Frank J. Oteri
Photo by Melissa Richard
I was lucky to have had two brief encounters with John Cage that were both defining moments though in very different ways.
The first time I met John Cage was at a bookstore in Greenwich Village where he was autographing copies of his new book For The Birds. I was in high school and had just discovered his music while my peers were telling me that the greatest musical revolutionaries were The Clash and Blondie. On line in front of me was a standard uniform punk rocker—Mohawk, slashed leather jacket with requisite safety pins—who proceeded to kneel in front of Cage exclaiming that he was the inspiration for all of punk rock. Cage, in characteristic Zen fashion, sat motionless with a sanguine smile.
The second time was somewhat less valedictory. A few years later, I was up at SUNY Purchase for the premiere of one of Cage’s Europeras, a production I was finding only slightly less irritating than the accompanying program notes which definitively proclaimed that this masterpiece was the last opera anyone ever needed to write. During intermission I leaned over to the friend with whom I was attending the performance and launched into one of my typical over-the-top blathering tirades only to discover a few minutes later that John Cage was sitting directly behind us. Cage, still completely in character, he said absolutely nothing, but neither did I for the remainder of the day.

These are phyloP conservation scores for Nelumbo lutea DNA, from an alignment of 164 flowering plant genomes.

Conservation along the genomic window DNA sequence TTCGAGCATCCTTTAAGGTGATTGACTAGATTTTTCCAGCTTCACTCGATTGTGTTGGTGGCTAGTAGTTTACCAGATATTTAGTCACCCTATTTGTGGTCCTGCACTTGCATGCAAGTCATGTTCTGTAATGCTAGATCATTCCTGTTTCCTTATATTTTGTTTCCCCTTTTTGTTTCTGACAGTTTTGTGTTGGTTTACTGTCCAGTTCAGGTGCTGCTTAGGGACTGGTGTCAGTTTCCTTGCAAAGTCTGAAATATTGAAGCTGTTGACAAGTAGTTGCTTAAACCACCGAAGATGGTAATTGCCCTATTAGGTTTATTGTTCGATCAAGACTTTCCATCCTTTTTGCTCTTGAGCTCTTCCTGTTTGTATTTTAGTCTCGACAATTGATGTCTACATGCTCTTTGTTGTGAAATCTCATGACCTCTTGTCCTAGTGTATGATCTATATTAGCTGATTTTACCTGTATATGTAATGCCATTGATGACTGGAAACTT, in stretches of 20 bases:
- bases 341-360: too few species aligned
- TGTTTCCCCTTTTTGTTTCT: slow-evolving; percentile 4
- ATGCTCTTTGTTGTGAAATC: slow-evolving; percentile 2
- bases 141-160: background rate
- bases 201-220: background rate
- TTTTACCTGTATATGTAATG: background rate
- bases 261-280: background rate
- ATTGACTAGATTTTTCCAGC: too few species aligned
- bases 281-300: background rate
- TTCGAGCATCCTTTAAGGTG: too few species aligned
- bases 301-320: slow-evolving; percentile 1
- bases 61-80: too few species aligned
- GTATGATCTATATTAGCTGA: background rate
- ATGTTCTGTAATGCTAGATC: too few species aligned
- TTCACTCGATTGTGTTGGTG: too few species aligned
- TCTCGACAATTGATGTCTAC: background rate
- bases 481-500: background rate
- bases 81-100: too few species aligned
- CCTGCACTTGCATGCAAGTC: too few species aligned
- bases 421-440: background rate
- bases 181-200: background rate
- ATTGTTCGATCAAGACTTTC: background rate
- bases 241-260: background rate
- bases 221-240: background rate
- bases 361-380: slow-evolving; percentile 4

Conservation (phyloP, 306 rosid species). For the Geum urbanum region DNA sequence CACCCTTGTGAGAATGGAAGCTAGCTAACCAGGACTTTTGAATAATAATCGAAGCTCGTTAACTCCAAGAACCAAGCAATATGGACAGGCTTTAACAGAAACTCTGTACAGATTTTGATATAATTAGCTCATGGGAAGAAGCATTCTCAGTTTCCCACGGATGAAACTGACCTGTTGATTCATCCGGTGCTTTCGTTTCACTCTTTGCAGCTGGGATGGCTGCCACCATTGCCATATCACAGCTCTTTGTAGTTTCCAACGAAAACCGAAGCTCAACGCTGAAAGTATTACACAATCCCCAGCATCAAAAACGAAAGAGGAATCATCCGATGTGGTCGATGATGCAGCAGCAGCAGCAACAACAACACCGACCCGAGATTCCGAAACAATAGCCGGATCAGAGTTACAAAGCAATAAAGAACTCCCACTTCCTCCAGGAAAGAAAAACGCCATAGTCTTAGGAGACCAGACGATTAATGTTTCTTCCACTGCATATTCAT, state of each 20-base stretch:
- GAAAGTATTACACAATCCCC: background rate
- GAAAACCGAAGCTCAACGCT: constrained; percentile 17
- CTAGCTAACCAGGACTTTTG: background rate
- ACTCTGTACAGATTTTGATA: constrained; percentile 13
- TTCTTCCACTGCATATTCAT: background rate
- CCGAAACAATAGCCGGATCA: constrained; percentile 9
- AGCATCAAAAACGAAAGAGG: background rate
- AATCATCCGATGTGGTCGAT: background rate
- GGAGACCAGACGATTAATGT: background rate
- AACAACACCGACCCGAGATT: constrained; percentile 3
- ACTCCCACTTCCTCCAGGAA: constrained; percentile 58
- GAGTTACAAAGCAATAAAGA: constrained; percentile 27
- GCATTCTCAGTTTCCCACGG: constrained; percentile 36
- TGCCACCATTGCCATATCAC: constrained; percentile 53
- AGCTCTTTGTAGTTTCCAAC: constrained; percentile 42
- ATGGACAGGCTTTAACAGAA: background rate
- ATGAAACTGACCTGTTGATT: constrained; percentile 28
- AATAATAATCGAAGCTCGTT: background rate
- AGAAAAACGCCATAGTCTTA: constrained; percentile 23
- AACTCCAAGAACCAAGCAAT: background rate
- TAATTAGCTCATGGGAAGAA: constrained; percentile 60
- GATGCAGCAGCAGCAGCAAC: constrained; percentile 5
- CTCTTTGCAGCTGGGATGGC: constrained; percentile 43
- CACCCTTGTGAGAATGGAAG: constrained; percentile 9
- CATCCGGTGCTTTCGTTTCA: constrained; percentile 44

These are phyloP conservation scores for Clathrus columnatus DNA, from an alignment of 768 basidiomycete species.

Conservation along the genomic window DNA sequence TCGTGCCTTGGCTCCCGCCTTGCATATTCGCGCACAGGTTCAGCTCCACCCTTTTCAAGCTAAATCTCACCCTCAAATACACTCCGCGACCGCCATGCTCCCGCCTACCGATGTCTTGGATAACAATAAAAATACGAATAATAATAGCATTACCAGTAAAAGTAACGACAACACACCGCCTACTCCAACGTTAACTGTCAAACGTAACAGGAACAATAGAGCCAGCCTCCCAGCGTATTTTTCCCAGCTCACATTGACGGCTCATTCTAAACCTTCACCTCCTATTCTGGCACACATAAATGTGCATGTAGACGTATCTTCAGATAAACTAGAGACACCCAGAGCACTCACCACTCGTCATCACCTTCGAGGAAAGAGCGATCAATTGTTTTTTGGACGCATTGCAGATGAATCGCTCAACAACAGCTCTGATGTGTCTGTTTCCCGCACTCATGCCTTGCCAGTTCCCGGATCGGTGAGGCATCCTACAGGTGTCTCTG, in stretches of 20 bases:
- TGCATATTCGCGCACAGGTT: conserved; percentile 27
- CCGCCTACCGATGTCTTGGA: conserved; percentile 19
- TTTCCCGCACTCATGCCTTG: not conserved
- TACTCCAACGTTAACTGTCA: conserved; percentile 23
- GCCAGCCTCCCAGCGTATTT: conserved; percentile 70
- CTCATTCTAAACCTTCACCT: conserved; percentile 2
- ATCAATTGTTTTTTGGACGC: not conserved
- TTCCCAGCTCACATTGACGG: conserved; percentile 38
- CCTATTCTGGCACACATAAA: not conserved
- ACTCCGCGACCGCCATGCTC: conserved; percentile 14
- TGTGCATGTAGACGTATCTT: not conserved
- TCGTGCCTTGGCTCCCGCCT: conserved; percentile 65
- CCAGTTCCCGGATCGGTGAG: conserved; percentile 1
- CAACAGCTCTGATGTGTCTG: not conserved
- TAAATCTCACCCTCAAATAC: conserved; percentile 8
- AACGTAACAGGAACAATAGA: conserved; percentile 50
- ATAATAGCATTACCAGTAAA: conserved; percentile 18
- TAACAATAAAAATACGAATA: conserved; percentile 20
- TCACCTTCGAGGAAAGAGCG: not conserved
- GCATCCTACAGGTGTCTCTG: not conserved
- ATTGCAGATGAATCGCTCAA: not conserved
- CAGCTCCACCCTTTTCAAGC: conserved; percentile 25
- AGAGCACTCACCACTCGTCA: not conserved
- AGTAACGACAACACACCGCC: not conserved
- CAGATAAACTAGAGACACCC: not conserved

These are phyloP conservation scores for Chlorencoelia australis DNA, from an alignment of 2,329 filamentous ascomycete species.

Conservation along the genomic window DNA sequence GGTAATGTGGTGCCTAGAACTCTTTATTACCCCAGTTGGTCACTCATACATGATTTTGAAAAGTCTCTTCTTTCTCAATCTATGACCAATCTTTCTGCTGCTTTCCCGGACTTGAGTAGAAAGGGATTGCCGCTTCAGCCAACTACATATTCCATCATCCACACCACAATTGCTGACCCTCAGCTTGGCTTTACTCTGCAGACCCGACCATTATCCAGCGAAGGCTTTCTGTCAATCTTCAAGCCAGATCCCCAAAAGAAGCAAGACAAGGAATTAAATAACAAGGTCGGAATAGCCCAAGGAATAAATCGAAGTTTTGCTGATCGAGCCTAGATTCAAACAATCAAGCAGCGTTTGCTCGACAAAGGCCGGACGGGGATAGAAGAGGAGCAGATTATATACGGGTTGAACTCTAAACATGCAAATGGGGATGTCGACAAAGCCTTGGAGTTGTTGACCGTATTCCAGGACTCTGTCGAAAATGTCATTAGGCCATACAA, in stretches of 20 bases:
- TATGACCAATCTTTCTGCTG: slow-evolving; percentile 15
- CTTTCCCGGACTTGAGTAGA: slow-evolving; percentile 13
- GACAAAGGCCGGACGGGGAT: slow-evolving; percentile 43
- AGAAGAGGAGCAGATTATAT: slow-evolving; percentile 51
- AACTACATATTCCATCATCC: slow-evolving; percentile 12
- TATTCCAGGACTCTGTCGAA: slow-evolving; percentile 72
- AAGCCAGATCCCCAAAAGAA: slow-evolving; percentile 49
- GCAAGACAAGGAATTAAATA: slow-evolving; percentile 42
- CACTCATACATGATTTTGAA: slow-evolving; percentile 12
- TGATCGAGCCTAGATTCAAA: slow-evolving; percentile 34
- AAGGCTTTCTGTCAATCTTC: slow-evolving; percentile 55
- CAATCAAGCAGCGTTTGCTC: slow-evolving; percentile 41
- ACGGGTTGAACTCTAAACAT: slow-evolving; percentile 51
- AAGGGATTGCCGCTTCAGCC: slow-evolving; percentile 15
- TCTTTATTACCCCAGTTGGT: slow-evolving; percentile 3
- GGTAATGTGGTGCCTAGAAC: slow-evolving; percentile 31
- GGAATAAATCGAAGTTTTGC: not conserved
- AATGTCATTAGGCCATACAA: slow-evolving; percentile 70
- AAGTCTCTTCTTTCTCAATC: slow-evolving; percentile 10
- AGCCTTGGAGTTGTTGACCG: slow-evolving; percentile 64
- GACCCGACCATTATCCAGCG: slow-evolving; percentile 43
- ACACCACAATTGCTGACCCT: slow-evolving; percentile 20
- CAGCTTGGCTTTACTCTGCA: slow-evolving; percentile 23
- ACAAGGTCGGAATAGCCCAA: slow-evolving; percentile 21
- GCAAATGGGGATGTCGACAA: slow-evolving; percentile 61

The greatest lesson in the music and writings of John Cage is to be open to possibility: any possibility, all possibility. And while Cage espoused a music created by leaving elements open to chance (in many ways the only real fulfillment of his teacher Schoenberg’s goal to emancipate dissonance), Cage’s real marching orders to both composers and listeners is to get past the preconceptions that frequently distract us from appreciating the breadth and depth of musical experience. Strangely, I believe that the composers, musicians, and listeners of today’s musical environment where all styles co-exist and none is dominant are all somehow Cage’s disciples and his legacy.
The Pandora’s Box of chance music was opened by a variety of confluences in the early 1950s, but the most dramatic was probably Cage’s reading of the ancient Chinese classic divination text I Ching (Book of Changes). Cage was given his copy of that book by a precocious teenager named Christian Wolff who, along with Earle Brown and Morton Feldman, became the youngest member of the so-called “New York School” of Composers led by Cage. We spent an afternoon with Wolff during which he recounted his initial encounters with Cage more than a half-century ago and explained how his own music has evolved since then. Sabine Feisst provided us with an overview of music in which chance is a structural component.
At a lecture about chance music given by John Cage in the 1950s, he asked, “Is music just sounds? And what does it communicate?” We rolled some dice to determine whom we should ask to provide us with a contemporary series of answers. And we ask for your own random thoughts in our interactive forum!
In keeping with the spirit of this month’s issue, Amanda MacBlane also took some chances with our compendium of new recordings which, through pure serendipity, contains a great deal of indeterminate and free-improvised music. So, take some chances and overcome your preconceptions!